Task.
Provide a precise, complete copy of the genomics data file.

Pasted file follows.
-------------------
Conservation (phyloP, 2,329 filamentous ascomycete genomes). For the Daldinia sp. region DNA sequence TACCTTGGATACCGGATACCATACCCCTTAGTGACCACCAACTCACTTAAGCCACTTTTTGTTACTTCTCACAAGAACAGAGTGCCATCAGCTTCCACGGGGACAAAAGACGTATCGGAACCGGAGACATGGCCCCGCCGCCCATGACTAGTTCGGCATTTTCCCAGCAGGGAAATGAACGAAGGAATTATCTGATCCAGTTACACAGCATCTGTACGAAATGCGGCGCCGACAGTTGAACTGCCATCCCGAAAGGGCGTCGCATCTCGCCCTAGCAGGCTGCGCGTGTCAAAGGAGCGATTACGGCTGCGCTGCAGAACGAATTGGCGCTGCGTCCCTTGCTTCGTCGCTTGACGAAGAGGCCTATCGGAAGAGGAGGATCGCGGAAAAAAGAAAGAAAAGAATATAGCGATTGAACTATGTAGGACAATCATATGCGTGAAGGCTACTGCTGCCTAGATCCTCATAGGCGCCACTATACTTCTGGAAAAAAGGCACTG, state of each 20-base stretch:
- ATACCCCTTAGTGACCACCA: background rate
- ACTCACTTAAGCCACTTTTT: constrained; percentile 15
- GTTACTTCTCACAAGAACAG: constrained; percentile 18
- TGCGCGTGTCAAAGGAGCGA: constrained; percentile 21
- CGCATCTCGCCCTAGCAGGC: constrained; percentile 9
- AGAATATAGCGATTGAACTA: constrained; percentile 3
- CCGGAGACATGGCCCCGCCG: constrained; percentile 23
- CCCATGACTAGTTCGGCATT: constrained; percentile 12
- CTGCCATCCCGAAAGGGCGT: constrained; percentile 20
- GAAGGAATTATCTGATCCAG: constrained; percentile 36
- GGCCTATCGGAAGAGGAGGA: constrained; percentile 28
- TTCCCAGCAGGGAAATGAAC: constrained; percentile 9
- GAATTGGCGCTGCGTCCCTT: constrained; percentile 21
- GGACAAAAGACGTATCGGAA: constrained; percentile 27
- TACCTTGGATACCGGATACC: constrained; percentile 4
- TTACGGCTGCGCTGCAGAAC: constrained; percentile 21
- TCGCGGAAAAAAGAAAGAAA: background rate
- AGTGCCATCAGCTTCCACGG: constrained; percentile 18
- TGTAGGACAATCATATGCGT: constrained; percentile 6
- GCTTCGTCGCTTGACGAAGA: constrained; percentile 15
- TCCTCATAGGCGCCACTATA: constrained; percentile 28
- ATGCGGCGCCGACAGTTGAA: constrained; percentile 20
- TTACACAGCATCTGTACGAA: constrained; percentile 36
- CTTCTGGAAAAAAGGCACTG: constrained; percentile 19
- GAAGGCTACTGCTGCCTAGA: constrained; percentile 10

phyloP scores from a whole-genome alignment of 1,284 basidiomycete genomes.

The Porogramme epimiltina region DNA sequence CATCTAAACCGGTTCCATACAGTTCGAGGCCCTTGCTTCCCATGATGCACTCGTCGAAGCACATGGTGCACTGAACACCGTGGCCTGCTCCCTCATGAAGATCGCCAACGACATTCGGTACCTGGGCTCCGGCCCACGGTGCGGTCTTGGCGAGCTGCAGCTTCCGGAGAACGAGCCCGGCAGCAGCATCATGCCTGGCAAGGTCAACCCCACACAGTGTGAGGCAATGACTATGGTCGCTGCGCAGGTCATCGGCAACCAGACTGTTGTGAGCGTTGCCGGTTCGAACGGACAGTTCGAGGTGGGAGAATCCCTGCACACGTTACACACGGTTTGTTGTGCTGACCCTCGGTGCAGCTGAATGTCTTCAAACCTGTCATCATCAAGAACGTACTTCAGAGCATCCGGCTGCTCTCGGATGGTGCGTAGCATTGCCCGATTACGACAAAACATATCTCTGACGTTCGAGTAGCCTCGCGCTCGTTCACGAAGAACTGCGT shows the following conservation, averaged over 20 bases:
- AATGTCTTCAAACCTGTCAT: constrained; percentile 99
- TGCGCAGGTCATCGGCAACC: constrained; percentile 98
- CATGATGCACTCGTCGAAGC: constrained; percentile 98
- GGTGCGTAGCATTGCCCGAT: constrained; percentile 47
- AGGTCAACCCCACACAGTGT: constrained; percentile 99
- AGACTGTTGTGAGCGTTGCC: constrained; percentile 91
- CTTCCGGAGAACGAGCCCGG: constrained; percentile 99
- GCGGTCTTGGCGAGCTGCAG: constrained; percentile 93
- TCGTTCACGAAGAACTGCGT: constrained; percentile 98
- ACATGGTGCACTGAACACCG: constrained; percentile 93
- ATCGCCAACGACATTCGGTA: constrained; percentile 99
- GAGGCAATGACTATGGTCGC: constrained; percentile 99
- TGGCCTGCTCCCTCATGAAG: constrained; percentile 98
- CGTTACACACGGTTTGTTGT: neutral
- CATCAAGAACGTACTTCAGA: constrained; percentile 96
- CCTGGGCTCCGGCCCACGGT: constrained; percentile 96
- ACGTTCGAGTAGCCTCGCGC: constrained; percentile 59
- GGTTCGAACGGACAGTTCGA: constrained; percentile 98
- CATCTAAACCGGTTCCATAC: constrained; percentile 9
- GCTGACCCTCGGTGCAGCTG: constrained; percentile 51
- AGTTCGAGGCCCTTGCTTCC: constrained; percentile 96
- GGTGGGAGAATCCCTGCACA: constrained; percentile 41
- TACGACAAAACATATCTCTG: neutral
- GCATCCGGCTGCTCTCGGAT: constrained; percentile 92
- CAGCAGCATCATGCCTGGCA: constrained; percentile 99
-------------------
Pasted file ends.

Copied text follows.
Conservation (phyloP, 2,329 filamentous ascomycete genomes). For the Daldinia sp. region DNA sequence TACCTTGGATACCGGATACCATACCCCTTAGTGACCACCAACTCACTTAAGCCACTTTTTGTTACTTCTCACAAGAACAGAGTGCCATCAGCTTCCACGGGGACAAAAGACGTATCGGAACCGGAGACATGGCCCCGCCGCCCATGACTAGTTCGGCATTTTCCCAGCAGGGAAATGAACGAAGGAATTATCTGATCCAGTTACACAGCATCTGTACGAAATGCGGCGCCGACAGTTGAACTGCCATCCCGAAAGGGCGTCGCATCTCGCCCTAGCAGGCTGCGCGTGTCAAAGGAGCGATTACGGCTGCGCTGCAGAACGAATTGGCGCTGCGTCCCTTGCTTCGTCGCTTGACGAAGAGGCCTATCGGAAGAGGAGGATCGCGGAAAAAAGAAAGAAAAGAATATAGCGATTGAACTATGTAGGACAATCATATGCGTGAAGGCTACTGCTGCCTAGATCCTCATAGGCGCCACTATACTTCTGGAAAAAAGGCACTG, state of each 20-base stretch:
- ATACCCCTTAGTGACCACCA: background rate
- ACTCACTTAAGCCACTTTTT: constrained; percentile 15
- GTTACTTCTCACAAGAACAG: constrained; percentile 18
- TGCGCGTGTCAAAGGAGCGA: constrained; percentile 21
- CGCATCTCGCCCTAGCAGGC: constrained; percentile 9
- AGAATATAGCGATTGAACTA: constrained; percentile 3
- CCGGAGACATGGCCCCGCCG: constrained; percentile 23
- CCCATGACTAGTTCGGCATT: constrained; percentile 12
- CTGCCATCCCGAAAGGGCGT: constrained; percentile 20
- GAAGGAATTATCTGATCCAG: constrained; percentile 36
- GGCCTATCGGAAGAGGAGGA: constrained; percentile 28
- TTCCCAGCAGGGAAATGAAC: constrained; percentile 9
- GAATTGGCGCTGCGTCCCTT: constrained; percentile 21
- GGACAAAAGACGTATCGGAA: constrained; percentile 27
- TACCTTGGATACCGGATACC: constrained; percentile 4
- TTACGGCTGCGCTGCAGAAC: constrained; percentile 21
- TCGCGGAAAAAAGAAAGAAA: background rate
- AGTGCCATCAGCTTCCACGG: constrained; percentile 18
- TGTAGGACAATCATATGCGT: constrained; percentile 6
- GCTTCGTCGCTTGACGAAGA: constrained; percentile 15
- TCCTCATAGGCGCCACTATA: constrained; percentile 28
- ATGCGGCGCCGACAGTTGAA: constrained; percentile 20
- TTACACAGCATCTGTACGAA: constrained; percentile 36
- CTTCTGGAAAAAAGGCACTG: constrained; percentile 19
- GAAGGCTACTGCTGCCTAGA: constrained; percentile 10

phyloP scores from a whole-genome alignment of 1,284 basidiomycete genomes.

The Porogramme epimiltina region DNA sequence CATCTAAACCGGTTCCATACAGTTCGAGGCCCTTGCTTCCCATGATGCACTCGTCGAAGCACATGGTGCACTGAACACCGTGGCCTGCTCCCTCATGAAGATCGCCAACGACATTCGGTACCTGGGCTCCGGCCCACGGTGCGGTCTTGGCGAGCTGCAGCTTCCGGAGAACGAGCCCGGCAGCAGCATCATGCCTGGCAAGGTCAACCCCACACAGTGTGAGGCAATGACTATGGTCGCTGCGCAGGTCATCGGCAACCAGACTGTTGTGAGCGTTGCCGGTTCGAACGGACAGTTCGAGGTGGGAGAATCCCTGCACACGTTACACACGGTTTGTTGTGCTGACCCTCGGTGCAGCTGAATGTCTTCAAACCTGTCATCATCAAGAACGTACTTCAGAGCATCCGGCTGCTCTCGGATGGTGCGTAGCATTGCCCGATTACGACAAAACATATCTCTGACGTTCGAGTAGCCTCGCGCTCGTTCACGAAGAACTGCGT shows the following conservation, averaged over 20 bases:
- AATGTCTTCAAACCTGTCAT: constrained; percentile 99
- TGCGCAGGTCATCGGCAACC: constrained; percentile 98
- CATGATGCACTCGTCGAAGC: constrained; percentile 98
- GGTGCGTAGCATTGCCCGAT: constrained; percentile 47
- AGGTCAACCCCACACAGTGT: constrained; percentile 99
- AGACTGTTGTGAGCGTTGCC: constrained; percentile 91
- CTTCCGGAGAACGAGCCCGG: constrained; percentile 99
- GCGGTCTTGGCGAGCTGCAG: constrained; percentile 93
- TCGTTCACGAAGAACTGCGT: constrained; percentile 98
- ACATGGTGCACTGAACACCG: constrained; percentile 93
- ATCGCCAACGACATTCGGTA: constrained; percentile 99
- GAGGCAATGACTATGGTCGC: constrained; percentile 99
- TGGCCTGCTCCCTCATGAAG: constrained; percentile 98
- CGTTACACACGGTTTGTTGT: neutral
- CATCAAGAACGTACTTCAGA: constrained; percentile 96
- CCTGGGCTCCGGCCCACGGT: constrained; percentile 96
- ACGTTCGAGTAGCCTCGCGC: constrained; percentile 59
- GGTTCGAACGGACAGTTCGA: constrained; percentile 98
- CATCTAAACCGGTTCCATAC: constrained; percentile 9
- GCTGACCCTCGGTGCAGCTG: constrained; percentile 51
- AGTTCGAGGCCCTTGCTTCC: constrained; percentile 96
- GGTGGGAGAATCCCTGCACA: constrained; percentile 41
- TACGACAAAACATATCTCTG: neutral
- GCATCCGGCTGCTCTCGGAT: constrained; percentile 92
- CAGCAGCATCATGCCTGGCA: constrained; percentile 99